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Old 12-21-2007, 09:28 PM
"Jeff Spaleta"
 
Default Fedora more successful, developer-wise, than Ubuntu

On Dec 20, 2007 10:19 AM, Mukul Dharwadkar <mukul.dharwadkar@gmail.com> wrote:
> Well I can certainly respect that, but what good is innovation if nobody (or
> at least not enough) is going to use it.

How do you know that not enough be are going to use it? 2 years from
now, 5 years from now 10 years from now... can you see that far ahead?
Looking at every 6 month release as the end result, is an absolutely
fantastic way to NOT see how innovations are being adopted. You have
to look much further out than that... at least 2 years. How far would
Ubuntu have come if Debian community wasn't already there for years
and years doing the hard work of putting a distribution together?
Every release of Fedora is a step a long a path. Not an end product.
We choose to put disruptive technology into the distribution so that
long term everyone benefits because we help mature that technology in
an open dialog between users and developers.

Remind me again, with which distribution does the software for OLPC
share the closest heritage? 5 years out from now will there be
enough OLPC users in the world to satisfy what you personally think
are "enough" users for innovative technology that is being created now
in conjunction with Fedora?

Innovation is best measured by taking into account of all the ways you
didn't expect it to be used when you were creating it. In that sense,
mozilla is a great example of an innovation generator. By all rights,
they lost the browser war by the time Netscape opened its codebase and
created the Mozilla foundation. They lost it, hands down. Everyone
involved with mozilla should have just packed it up and gone home, IE
ate their lunch in marketshare. But they didn't, and because they
focused heavily on innovating open source technology we've got all
these very interesting web-centric applications that are making use of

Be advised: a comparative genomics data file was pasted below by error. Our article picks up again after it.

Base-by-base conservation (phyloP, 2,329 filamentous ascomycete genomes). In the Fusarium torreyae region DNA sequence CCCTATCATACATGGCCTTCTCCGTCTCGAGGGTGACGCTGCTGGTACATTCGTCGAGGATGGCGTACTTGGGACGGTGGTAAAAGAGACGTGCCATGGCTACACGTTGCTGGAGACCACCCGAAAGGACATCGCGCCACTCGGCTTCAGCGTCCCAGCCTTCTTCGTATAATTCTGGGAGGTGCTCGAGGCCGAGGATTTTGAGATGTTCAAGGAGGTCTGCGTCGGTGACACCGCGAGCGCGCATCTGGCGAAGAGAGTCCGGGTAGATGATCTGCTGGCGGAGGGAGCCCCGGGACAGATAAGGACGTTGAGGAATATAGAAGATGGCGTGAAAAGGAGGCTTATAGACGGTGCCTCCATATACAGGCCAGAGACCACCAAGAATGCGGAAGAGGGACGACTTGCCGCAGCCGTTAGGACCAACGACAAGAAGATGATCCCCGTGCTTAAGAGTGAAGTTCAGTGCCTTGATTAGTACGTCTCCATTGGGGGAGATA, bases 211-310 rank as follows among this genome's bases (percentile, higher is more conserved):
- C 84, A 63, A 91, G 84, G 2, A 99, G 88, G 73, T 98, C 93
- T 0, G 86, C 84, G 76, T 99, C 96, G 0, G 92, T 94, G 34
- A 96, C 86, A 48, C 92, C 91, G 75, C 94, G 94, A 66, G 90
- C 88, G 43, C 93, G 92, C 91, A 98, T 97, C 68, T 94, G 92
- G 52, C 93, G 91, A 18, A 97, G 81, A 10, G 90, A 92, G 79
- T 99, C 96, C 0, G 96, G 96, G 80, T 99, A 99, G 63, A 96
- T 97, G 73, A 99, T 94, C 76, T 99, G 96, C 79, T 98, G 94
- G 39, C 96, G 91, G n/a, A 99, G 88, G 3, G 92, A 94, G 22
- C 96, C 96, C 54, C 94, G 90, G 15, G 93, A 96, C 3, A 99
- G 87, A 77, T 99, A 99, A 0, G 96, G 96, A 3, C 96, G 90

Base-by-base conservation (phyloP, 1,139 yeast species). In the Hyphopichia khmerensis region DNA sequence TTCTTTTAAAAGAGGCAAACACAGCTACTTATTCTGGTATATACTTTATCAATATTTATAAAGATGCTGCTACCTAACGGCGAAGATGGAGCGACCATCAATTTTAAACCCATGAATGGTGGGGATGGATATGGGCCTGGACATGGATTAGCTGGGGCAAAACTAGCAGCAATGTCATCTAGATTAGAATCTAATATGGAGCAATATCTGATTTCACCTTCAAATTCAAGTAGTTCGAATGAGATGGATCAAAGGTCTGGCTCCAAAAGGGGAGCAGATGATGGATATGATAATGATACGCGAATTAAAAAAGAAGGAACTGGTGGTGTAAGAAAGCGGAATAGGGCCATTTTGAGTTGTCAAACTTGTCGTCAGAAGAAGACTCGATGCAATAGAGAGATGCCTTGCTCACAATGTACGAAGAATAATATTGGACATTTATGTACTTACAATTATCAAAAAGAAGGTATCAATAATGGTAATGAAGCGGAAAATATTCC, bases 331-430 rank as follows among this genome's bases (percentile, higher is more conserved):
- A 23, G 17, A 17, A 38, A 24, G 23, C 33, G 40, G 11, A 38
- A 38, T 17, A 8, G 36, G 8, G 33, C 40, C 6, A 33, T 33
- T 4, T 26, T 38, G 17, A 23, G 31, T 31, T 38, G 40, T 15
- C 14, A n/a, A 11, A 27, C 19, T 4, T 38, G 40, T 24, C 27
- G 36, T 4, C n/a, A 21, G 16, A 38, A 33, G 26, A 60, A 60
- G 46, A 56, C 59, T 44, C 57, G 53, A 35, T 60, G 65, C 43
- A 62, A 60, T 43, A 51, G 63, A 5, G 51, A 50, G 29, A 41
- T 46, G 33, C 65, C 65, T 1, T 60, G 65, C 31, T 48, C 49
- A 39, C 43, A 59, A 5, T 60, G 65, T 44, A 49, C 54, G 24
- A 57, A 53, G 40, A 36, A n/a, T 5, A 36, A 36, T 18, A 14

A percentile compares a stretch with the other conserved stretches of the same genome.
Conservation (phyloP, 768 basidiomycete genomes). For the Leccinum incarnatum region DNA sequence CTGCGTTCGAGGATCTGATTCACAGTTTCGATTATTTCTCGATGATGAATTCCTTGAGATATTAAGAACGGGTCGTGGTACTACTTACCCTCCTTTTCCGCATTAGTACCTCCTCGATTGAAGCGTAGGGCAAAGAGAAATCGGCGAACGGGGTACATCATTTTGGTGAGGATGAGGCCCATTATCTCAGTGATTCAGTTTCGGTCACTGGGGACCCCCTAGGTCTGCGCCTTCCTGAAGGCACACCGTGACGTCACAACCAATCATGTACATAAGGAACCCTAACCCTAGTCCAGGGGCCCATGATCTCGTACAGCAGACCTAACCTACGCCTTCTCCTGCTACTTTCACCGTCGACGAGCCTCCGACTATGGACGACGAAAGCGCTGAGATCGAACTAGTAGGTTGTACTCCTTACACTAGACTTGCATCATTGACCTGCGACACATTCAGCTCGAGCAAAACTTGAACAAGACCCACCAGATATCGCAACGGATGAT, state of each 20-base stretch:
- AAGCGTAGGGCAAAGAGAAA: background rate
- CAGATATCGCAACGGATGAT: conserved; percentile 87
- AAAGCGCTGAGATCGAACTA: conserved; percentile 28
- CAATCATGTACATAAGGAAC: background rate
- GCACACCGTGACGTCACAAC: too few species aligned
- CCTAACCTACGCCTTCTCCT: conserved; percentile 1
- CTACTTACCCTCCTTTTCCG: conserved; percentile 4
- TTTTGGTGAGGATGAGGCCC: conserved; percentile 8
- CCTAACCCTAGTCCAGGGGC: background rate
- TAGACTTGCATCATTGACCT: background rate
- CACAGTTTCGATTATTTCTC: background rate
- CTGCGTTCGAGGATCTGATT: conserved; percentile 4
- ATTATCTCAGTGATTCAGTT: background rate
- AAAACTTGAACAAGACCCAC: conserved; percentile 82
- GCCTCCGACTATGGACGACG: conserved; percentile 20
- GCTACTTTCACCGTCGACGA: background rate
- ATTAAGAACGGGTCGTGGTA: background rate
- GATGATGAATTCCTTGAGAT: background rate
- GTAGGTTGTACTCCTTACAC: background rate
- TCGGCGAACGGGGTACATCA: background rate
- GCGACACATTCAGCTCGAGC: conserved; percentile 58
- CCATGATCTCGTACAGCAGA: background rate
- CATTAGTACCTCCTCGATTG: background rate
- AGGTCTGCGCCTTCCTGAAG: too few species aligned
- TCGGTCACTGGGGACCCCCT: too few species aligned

xul technology that aren't a traditional browser... not to mention a
pretty nice traditional browser or two as well.

The real magic of innovation is not how appealing it is when you are
creating it, but how it inspires more people to do new supremely
interesting things in the future. An analogy, this year the color
pink may be appealing for rain jackets, but the innovation of Goretex
was revolutionary when it was created for the space program. I'd
rather have Fedora focus on developing innovations has impactful as
Goretex and not worry so much about what this year's hot color will
be.

> And I did think that providing a
> viable alternative to Windows was one of the objective of Linux. I didn't
> compare Fedora with Windows because it is accepted that Microsoft has a
> monopoly on the desktop OS market. It is within the Linux community where
> the question of popularity exists.

There are NO valid comprehensive comparable metrics of linux adoption
across openly developed distributions...full stop. You can wave your
hands all you want. But the hard reality is Fedora is the ONLY
distribution that is putting any effort into producing a methodology
in counting adoption trends.

> I order to abide by our principles I feel we must make our software more
> appealing and usable than the competition, for which the immediate goal is
> Ubuntu, then MAC and then ultimately challenge the supremacy of Windows.

if you feel Ubuntu is competition, then you absolutely the wrong
mindset in place to be an effective contributor for Fedora. The Fedora
mission is about being a conduit for upstream development. We
integrate the work of multiple upstreams has faithfully as we can, and
drive the necessary changes back into upstream projects for everyone
to make use of. If you are looking for to make Fedora more appealing
by adding a lot of downstream patches that other distributions don't
get access to via upstream, that is in direct conflict with the
mission. We try very hard limit how we differentiate from upstream to
thematic elements that users can easily change after install. If
there is general UI polish, then we want that to go into the upstream
projects so that everyone making use of those project components to
build a distribution benefit.

>
> I am not trying to start a flame war. After all we are all on the same side.
> I just wanted to contribute my thoughts.

You aren't starting a flame war. This is discussion is as old as the
fedora project.

-jef

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Old 12-22-2007, 05:23 AM
"Mukul Dharwadkar"
 
Default Fedora more successful, developer-wise, than Ubuntu

Well, you are right. I don't know 2 years from now how many people will be using it. But I know that whoever will be using F8 or even F9 will be at least 3 versions out of date or will have to reinstall thrice.